While most agree that time lapse is a fantastic way to document the progress of your construction project, capturing time lapse footage can be challenging when faced with extreme weather conditions, no matter the season.
Planning for these conditions can feel overwhelming, as it seems you must have a solution for a long list of weather issues ahead of time. Your camera and battery equipment may shut down if it’s too hot or cold. Water from precipitation or humidity can damage your equipment. A rogue gust of wind might shift or knock your camera over.
Stressed yet? Don’t be. A little preparation and planning will help address these risks proactively—so you can rest a little easier knowing your set-up is ready for anything mother nature throws at it. Read on for all-weather tips, tricks, and considerations to take into account when you’re in the planning stage of your construction time lapse project.
Start with the right foundation
Before you plan for the installation, you must consider how long the project will last, what seasons you will encounter, and the resulting precautions you need to take.
There are three steps that are the foundation for protection against foul weather:
- Placement and mounting - most projects require cameras to be elevated, often on poles. These are particularly susceptible to high winds. Ensure each pole has the proper footings, either with deep enough holes or even poured concrete to secure them against high winds;
- Weather-proof enclosure - proper all-weather cases for your camera and power supply provide much better protection than a weather-resistant camera. We will explore modifications and additions to these weather-proof enclosures for greater protection below;
- Remote monitoring - the two most common foul weather problems are 1) camera failure and 2) a shift in the camera frame. The ability to monitor your time lapse remotely allows you to detect problems before losing days or weeks of images;
These precautions will protect you against most weather-related challenges. Following is how to protect against extremes.
Extreme temperatures can stop your time lapse
Time lapse cameras are designed to operate within a specific temperature range, and anything beyond this range can cause issues with the camera's performance. For example, high temperatures can cause the camera's sensors to overheat, leading to distorted or unclear images. Conversely, low temperatures can cause the camera's batteries to drain quickly, leading to shorter battery life and the potential camera shut down.
The cameras most frequently used for construction time lapse have an operating range of between 32º and 104ºF. The camera is likely to shut down above or below this range.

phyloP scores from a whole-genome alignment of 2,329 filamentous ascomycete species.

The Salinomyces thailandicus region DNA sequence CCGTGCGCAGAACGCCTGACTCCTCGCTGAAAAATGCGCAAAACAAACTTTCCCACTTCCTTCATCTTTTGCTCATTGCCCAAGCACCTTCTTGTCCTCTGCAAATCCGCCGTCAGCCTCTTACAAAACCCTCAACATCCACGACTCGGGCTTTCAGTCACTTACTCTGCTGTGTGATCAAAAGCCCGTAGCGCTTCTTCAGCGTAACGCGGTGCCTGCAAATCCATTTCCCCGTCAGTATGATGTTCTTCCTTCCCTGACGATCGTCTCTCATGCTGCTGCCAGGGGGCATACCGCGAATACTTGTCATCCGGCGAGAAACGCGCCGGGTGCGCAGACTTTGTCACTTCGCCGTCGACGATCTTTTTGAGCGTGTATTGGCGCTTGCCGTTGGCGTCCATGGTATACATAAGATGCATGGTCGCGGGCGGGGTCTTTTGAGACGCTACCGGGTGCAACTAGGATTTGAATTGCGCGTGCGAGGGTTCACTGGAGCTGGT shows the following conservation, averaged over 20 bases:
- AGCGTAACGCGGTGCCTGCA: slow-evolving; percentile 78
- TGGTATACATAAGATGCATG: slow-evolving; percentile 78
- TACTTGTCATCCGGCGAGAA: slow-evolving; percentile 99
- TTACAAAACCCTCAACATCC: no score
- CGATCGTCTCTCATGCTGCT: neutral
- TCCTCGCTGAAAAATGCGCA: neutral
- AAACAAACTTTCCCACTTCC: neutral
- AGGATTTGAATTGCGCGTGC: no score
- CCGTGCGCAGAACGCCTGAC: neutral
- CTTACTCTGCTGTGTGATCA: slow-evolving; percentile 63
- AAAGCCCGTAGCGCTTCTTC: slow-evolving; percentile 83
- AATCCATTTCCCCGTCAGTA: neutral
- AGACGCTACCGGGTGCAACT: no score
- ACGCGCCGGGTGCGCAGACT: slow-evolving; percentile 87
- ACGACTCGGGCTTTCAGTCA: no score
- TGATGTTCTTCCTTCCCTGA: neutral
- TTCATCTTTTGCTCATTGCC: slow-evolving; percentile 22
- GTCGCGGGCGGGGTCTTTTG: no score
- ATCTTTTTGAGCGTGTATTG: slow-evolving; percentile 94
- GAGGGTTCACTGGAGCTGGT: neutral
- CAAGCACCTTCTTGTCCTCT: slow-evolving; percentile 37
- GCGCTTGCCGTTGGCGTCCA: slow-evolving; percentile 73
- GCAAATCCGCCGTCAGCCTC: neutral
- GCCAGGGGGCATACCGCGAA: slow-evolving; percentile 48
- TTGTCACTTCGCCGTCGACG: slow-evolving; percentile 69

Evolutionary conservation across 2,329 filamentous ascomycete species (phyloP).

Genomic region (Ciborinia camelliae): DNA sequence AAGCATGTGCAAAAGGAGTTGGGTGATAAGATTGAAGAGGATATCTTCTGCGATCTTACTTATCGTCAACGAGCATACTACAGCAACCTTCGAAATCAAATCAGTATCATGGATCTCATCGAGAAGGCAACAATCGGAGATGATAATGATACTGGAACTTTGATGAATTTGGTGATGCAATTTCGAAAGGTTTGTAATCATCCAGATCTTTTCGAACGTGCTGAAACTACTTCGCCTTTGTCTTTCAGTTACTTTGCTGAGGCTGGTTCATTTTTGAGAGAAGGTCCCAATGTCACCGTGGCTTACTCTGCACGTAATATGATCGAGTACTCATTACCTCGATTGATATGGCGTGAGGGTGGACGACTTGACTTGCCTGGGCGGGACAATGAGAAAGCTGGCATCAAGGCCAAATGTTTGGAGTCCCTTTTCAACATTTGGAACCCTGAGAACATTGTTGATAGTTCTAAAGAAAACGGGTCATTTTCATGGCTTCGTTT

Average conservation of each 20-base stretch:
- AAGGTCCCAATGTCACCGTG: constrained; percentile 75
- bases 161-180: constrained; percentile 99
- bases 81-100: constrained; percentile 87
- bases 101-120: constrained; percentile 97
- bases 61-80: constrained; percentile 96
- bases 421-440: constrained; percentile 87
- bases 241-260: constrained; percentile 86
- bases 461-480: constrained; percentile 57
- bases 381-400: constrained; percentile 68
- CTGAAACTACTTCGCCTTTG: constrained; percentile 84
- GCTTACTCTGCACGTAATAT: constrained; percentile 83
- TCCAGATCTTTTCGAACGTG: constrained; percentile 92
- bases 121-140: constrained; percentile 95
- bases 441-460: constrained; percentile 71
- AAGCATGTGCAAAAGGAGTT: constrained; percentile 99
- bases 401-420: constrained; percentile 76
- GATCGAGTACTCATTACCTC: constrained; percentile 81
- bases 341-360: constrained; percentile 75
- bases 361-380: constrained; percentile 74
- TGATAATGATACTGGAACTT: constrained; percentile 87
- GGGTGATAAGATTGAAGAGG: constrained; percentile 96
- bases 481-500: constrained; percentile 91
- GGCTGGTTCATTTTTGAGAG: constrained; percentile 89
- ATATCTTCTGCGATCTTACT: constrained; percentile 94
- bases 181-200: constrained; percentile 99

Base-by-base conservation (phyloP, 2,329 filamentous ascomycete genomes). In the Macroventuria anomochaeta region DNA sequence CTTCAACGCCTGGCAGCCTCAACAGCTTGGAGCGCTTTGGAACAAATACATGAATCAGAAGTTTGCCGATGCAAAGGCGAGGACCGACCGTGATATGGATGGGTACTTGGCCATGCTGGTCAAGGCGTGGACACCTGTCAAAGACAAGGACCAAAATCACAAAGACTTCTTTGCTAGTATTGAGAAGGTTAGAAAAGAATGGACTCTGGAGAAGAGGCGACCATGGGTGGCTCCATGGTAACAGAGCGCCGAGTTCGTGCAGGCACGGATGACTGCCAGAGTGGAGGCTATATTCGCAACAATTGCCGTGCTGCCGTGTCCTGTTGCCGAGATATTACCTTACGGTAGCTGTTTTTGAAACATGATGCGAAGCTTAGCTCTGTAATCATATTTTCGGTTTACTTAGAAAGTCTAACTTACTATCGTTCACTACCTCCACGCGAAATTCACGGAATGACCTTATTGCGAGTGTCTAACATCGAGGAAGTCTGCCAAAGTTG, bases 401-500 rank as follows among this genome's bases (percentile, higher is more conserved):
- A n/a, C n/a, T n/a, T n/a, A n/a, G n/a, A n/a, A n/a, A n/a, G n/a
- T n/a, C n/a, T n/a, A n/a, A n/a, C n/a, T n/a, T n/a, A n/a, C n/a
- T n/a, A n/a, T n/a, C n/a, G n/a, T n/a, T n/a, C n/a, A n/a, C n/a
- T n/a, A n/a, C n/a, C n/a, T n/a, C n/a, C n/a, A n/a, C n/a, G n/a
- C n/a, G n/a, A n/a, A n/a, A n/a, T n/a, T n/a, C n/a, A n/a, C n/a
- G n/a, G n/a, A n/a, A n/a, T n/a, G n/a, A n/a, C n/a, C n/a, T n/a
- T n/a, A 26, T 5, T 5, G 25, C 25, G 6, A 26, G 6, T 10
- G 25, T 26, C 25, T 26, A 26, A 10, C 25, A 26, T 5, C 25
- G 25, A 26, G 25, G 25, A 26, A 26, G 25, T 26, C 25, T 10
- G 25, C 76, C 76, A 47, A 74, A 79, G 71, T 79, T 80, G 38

Like time lapse cameras, batteries are also sensitive to temperature changes. Lower temperatures can cause the battery's output to decrease, while higher temperatures can cause the battery to overheat and potentially explode. In extreme temperatures, batteries can fail to charge or lose their charge quickly, leading to camera shutdown.
We have all left our smartphone in direct sunlight and gotten the temperature warning.
Protection from temperatures below freezing
A protective case alone will not prevent the camera and batteries inside from dropping below 32º. Here are several ways to protect against temperatures below freezing:
- Adhere neoprene or other insulating material to the inside of the enclosure case;
- Wrap the external battery in insulation;
- Use a higher-output solar panel to power a small heater inside the enclosure;
- If you have external power to the camera, install a small heater into the enclosure;
- Switch to lead-acid batteries instead of lithium-ion, which can operate at a lower temperature
For temperatures above 104º
A camera enclosure in direct sunlight can reach temperatures above the safe operating range of the camera and batteries inside. Following are simple tricks to prevent overheating on those hot summer days:
- Wrapping the enclosure in tin foil;
- Putting an umbrella above the enclosure to keep it out of direct sunlight;
- Reduce the frequency of image capture from 2 to 15 minutes in order to reduce heat generation from the camera and battery.
Water and humidity are the next environmental challenges
Rainfall in places like Vancouver or Florida can present a problem for the camera even if it's in an enclosure.
Ensure that the gasket on the enclosure is properly seated and that no cables or insulation interfere with the gasket.
For almost any installation, it is advisable to apply caulking to the outside of the enclosure around the lens to ensure a proper seal.
For humidity, especially in more tropical climates, we recommend placing silica gel packets inside the camera enclosure.
Keys to the success of your time lapse project
Capturing construction timelapse footage can be a great way to document the progress of a project. Still, it can also be challenging when faced with extreme weather conditions. When planning the setup, it is important to consider the location, time of year, and overall likelihood of extreme weather.
A proper all-weather setup, including placement and mounting, weather-proof enclosure, and remote monitoring, is the foundation for protection against foul weather.
However, extreme temperatures, water, and humidity can still pose challenges. To protect against extreme temperatures, it is important to adhere to the camera's operating range and take precautions such as insulation, a small heater, or switching to lead-acid batteries.
For water and humidity, ensuring a proper seal on the enclosure and using silica gel packets can help prevent damage.
By taking these steps, construction professionals and photographers can ensure that their equipment and projects are protected and can capture the full story of their progress.
Ready to start your time lapse project?